In a rushed, madcap meeting of the National Internal Revenue Subcommittee held at the House of Representatives on 30 January 2012, a consolidated version of the Sin Tax Bill was signed and approved by 10 members of the House, led by the Subcommittee’s chair Rep. Eric Singson Jr. of Ilocos Sur.

The ten signing Congresspersons including Rep. Singson, Rep. Mitos Magsaysay of Zambales and Rufus Rodriguez of Cagayan de Oro City want a bill that undermines the tobacco and alcohol tax reforms.

The consolidated Singson bill fuses the salient facets of the previous Mandanas and Singson proposals for excise tax reforms in alcohol and tobacco merchandise.

Sin tax reform advocates have criticized both the Mandanas and Singson bills for their weak and deceptive features. The consolidated  Singson bill  tax proposes a miniscule increase in tax rates across the same cumbersome multi-tiered classification system. Neither does it account for any future inflationary adjustments. The Singson consolidated bill merely resuscitates the tired features of the Mandanas and previous Singson bills.

To reiterate, the Singson bill lacks the essential features of adjusting tax rates to generate optimal revenues, indexing the sin taxes to inflation and simplifying the tax structure.  It does not contain either tax rate increases for distilled spirits.

In short, it defies the administration bill. The repackaged Singson bill will defeat the administration’s health and revenue objectives from being realized.

Also deplorable is the manner in which it was inked by the Singson group. In rushing its version of the sin tax bill, Rep. Singson called in the very late afternoon of January 26 for an early-morning meeting on the 30th. It should be noted that congressional offices were closed on January 27, followed by the weekend, preventing other legislators from acquiring prior information about the said meeting.  Tellingly, the Singson subcommittee did not even bother to invite the champions of the administration bill.

The Singson group’s consolidated bill is backward and anti-reform. It will contribute to worsening the Philippine fiscal problem.  It will exacerbate the health problems related to tobacco and alcohol consumption.

Contrary to the claim of Rep. Singson and company that the administration bill is anti-poor for taxing the poor who smoke and drink, it in fact protects the poor and the young.  Reducing alcohol and smoking consumption of the poor is good for their health and productivity. Increased revenues mean more spending for health, education and other essential services that will benefit the poor and their children. Improving the macroeconomy through increased tax effort encourages investor confidence that translates into jobs.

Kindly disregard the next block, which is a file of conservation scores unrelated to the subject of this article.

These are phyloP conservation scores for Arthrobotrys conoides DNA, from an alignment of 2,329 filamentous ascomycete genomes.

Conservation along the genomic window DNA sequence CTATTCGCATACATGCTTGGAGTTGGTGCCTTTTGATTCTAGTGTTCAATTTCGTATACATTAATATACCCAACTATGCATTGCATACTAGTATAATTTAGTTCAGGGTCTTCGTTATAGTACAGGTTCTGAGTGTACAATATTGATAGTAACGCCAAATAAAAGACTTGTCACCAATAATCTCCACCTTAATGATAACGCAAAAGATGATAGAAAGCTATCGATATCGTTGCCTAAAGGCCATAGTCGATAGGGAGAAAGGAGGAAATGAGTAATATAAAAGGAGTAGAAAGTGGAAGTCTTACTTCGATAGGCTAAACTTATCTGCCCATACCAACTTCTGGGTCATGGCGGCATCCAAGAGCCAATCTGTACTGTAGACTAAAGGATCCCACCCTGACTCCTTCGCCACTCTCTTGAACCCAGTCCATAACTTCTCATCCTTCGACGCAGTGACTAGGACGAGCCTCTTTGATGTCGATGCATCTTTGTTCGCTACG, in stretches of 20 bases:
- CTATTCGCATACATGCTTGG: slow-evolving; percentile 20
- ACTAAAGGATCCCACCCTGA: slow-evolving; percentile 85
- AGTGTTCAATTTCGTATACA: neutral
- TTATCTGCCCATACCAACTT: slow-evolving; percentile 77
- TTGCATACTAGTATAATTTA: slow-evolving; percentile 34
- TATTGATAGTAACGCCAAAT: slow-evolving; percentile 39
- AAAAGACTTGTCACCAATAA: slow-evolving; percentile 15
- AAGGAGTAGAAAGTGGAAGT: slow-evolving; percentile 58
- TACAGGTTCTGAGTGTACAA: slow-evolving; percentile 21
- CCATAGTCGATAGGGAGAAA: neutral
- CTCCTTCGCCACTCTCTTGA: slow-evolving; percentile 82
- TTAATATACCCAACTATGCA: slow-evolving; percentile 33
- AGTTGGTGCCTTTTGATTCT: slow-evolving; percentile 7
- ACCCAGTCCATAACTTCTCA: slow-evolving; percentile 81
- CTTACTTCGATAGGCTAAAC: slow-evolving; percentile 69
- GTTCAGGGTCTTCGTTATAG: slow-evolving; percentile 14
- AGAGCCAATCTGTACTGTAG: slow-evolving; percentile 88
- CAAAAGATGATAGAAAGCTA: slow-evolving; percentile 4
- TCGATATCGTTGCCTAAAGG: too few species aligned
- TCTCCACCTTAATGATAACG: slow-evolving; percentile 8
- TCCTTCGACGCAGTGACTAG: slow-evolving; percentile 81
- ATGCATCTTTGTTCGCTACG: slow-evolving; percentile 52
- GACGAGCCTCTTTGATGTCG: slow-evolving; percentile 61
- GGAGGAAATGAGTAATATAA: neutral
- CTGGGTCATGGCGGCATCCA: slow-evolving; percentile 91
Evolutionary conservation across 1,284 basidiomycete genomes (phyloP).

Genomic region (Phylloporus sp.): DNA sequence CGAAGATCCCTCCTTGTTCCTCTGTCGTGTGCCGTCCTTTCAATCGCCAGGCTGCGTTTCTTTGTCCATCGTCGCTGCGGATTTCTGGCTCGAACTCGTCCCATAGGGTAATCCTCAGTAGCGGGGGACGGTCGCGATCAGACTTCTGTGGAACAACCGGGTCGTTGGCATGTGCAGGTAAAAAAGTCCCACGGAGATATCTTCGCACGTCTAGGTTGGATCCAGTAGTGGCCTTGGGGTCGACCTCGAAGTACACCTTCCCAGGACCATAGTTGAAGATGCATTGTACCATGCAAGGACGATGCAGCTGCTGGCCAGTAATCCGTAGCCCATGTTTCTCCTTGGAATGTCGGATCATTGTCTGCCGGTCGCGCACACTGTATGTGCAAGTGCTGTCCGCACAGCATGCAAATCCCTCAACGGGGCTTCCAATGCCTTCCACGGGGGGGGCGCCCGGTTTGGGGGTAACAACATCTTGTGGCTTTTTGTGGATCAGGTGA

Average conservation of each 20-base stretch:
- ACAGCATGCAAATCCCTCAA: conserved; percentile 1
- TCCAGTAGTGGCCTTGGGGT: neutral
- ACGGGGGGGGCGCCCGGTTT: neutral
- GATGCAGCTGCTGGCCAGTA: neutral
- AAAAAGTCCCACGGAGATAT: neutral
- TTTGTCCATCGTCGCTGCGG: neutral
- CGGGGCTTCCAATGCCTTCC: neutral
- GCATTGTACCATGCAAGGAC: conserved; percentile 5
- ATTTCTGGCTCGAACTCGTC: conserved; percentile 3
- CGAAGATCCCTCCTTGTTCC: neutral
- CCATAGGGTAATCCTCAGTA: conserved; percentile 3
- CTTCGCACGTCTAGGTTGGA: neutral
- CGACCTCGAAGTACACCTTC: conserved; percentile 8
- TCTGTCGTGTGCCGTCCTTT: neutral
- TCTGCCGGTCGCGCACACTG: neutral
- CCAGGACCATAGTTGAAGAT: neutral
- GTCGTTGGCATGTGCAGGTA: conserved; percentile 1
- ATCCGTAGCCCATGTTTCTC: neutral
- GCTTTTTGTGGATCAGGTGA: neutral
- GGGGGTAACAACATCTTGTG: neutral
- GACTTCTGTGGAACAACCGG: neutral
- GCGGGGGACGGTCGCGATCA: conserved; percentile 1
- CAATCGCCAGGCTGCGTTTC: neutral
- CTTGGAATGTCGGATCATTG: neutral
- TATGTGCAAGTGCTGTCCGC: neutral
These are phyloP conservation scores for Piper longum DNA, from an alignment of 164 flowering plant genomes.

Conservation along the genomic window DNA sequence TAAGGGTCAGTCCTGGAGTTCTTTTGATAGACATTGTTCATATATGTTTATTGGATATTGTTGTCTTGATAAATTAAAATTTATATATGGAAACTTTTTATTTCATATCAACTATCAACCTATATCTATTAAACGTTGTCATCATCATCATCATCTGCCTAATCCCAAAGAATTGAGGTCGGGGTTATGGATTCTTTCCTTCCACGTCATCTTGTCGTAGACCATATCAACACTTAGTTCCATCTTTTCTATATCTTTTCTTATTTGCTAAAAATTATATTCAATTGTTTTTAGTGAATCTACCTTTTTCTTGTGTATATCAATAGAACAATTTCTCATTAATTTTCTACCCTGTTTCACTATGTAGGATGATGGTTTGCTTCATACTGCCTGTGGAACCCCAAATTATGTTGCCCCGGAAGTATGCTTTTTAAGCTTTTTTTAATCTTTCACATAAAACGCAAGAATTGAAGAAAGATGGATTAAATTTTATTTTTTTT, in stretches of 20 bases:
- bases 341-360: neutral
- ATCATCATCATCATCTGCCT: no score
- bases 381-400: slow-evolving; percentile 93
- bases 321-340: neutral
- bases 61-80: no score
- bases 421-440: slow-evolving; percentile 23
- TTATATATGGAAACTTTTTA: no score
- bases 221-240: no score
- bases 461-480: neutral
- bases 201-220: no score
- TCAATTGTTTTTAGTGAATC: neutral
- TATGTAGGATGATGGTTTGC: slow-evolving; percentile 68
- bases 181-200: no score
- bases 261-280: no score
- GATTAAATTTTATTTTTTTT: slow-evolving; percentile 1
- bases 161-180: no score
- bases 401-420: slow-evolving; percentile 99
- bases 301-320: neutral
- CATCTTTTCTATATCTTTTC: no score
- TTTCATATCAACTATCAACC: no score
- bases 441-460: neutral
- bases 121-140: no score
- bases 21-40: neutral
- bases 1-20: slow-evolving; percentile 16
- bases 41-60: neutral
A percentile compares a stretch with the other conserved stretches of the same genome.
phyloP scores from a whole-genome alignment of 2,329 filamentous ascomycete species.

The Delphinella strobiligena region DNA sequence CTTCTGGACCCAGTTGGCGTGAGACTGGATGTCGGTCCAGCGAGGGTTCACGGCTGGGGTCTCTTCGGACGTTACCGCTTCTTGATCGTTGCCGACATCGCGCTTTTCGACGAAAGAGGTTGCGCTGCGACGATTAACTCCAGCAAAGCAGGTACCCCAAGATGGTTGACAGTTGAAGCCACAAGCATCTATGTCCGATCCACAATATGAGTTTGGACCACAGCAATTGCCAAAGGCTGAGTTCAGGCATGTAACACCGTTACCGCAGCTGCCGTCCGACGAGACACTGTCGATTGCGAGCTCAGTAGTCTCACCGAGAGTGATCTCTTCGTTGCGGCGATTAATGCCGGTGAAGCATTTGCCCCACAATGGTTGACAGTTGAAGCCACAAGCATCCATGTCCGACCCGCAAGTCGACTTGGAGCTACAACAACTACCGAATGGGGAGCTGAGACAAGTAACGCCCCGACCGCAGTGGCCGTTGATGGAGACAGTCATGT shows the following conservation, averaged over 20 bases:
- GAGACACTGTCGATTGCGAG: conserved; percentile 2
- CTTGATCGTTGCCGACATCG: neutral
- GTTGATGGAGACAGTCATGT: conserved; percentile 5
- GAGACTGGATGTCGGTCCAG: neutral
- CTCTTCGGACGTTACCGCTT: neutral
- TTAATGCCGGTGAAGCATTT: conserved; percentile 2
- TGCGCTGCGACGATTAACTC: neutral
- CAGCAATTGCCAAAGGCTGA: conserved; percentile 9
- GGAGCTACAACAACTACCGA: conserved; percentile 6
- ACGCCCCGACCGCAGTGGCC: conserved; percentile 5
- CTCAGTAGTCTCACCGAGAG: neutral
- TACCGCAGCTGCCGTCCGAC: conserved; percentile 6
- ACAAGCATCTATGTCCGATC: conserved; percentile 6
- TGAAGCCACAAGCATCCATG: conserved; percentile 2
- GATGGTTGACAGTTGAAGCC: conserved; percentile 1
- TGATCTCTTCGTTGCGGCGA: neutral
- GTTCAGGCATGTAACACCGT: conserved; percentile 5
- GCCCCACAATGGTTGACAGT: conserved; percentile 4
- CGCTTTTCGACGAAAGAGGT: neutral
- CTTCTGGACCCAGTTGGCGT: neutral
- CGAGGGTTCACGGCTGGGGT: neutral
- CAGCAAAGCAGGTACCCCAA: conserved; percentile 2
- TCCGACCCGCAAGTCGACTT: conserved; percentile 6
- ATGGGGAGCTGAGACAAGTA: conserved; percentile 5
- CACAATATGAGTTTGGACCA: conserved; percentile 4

What we need are real sin tax reforms—as expressed in the administration bill filed by Rep. Joseph Emilio Abaya.

No less than Speaker Feliciano Belmonte, Jr. has made public his position for the passage of a sin tax that is simple—not the present multi-tiered rates and that is adjusted to inflation.  In a speech he delivered on 27 July 2011, he said: “It is high time that we restructure our tobacco and alcohol excise taxes. The prevailing multi-tax rate classification of cigarette and alcohol products and the pegging of sin taxes to 1996 price levels have convoluted the tax system and shrunk the tax base, dampening the government’s revenue efforts and essentially depriving the public of resources, which could have been used to fund the most basic of services.”

We are confident that the reformers will block the reactionary Singson bill. We are likewise confident that the reformers—whose integrity, reputation, and knoweldge of the issues are unassailable—will secure the passage of the sin tax reforms.


Filomeno S. Sta. Ana III



Jerik Cruz

Media Officer


For more information, call Action for Economic Reforms at  02 4265626.